As I was writing this week’s recap, one of my dogs came up, sneezed all over my foot, and walked away. It was a solid reminder that as good as things may be going for me, to my dogs, I am nothing more than a snot janitor. With a number of studs sneezing on our proverbial feet in Week 2 (I am looking at you, entire 49ers roster), somebody needs to make sense of the mess. As ever, I am here to be your Kleenex and help sort through the madness of this past weekend.
Patriots 13, Jets 10
Despite how poorly the Patriots receivers fared (Aaron Dobson and Kenbrell Thompkins combined for 6.2 million drops), I still am drinking the juice. Rob Gronkowski is almost back, Danny Amendola should hopefully be healthy (for him) soon, and I have to believe that the Pats rookies played their worst game of the season. Tom Brady may not justify some folk’s preseason number three ranking, but I have faith he finishes in the top five.
While we are on the topic of disappointing New England players, Steven Ridley once again did nothing to help his owners. But I am still buying. The Jets front seven looked great, and it isn’t like they were dropping six into coverage to double all the Patriot receivers. Instead, the Jets were able to stack the box and make Brady throw. Things don’t get easier next week as New England hosts the Buccaneers, but for the season I am remaining strongly in camp Ridley.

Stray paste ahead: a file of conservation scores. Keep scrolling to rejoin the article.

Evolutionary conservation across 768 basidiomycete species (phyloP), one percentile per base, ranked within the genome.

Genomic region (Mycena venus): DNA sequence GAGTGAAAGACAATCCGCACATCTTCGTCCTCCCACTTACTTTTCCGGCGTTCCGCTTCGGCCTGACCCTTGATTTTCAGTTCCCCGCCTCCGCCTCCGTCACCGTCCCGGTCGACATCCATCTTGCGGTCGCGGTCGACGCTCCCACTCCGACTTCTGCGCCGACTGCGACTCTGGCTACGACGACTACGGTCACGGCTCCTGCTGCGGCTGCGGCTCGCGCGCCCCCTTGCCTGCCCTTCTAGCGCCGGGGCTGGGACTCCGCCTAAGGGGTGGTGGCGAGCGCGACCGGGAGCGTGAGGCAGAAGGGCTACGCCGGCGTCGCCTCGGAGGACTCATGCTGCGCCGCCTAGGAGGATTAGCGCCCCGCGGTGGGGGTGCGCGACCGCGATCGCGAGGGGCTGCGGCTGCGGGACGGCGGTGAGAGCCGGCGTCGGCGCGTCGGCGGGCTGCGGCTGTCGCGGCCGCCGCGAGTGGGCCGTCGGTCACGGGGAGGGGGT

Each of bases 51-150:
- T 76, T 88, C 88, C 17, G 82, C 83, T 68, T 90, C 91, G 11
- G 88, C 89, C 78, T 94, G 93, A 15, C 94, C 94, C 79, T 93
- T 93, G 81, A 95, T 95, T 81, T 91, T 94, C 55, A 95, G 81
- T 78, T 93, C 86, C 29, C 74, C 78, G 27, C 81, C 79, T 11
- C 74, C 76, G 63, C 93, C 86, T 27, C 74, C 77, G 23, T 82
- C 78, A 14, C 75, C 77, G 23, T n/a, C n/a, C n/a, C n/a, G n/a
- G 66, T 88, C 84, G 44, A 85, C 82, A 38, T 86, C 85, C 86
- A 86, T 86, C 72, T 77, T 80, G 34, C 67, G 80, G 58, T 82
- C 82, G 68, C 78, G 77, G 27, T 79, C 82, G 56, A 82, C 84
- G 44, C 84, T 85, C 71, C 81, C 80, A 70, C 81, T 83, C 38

The difference between Bilal Powell and Chris Ivory is Starks. As in, Ivory is one James Starks better than Powell. (Yes, I recycled that joke from my twitter feed, @jeff218miller.) It is hard to watch this continue to be a timeshare when the former Saint could be a weekly RB2 if he had 15-plus touches, but until the Jets coaching staff realizes they should not be throwing the ball 35-plus times a game, I don’t have much hope that it changes.
Buy - Tom Brady, Stevan Ridley, Rob Gronkowski, Julian Edelman, and both rookies (as mid-season stashes)
Sell - All the Jets receiving options. Every week one of them may be worth a play, but good luck guessing who and when.
Hold - Ivory
Bills 24, Panthers 23
I am already seeing some Cam Newton questions floating around the net. A lot of the concern seems to stem from the Panthers unwillingness to call designed runs for their star quarterback. To me, the bigger concern is the uber-conservative play calling as a whole. After being third in the league with 8 yards per pass attempt last season, Newton’s current YPA of 5.8 has him ranked in the 30s. I am a bit concerned considering this is offensive coordinator Mike Shula’s MO, but Cam is just too good not to improve.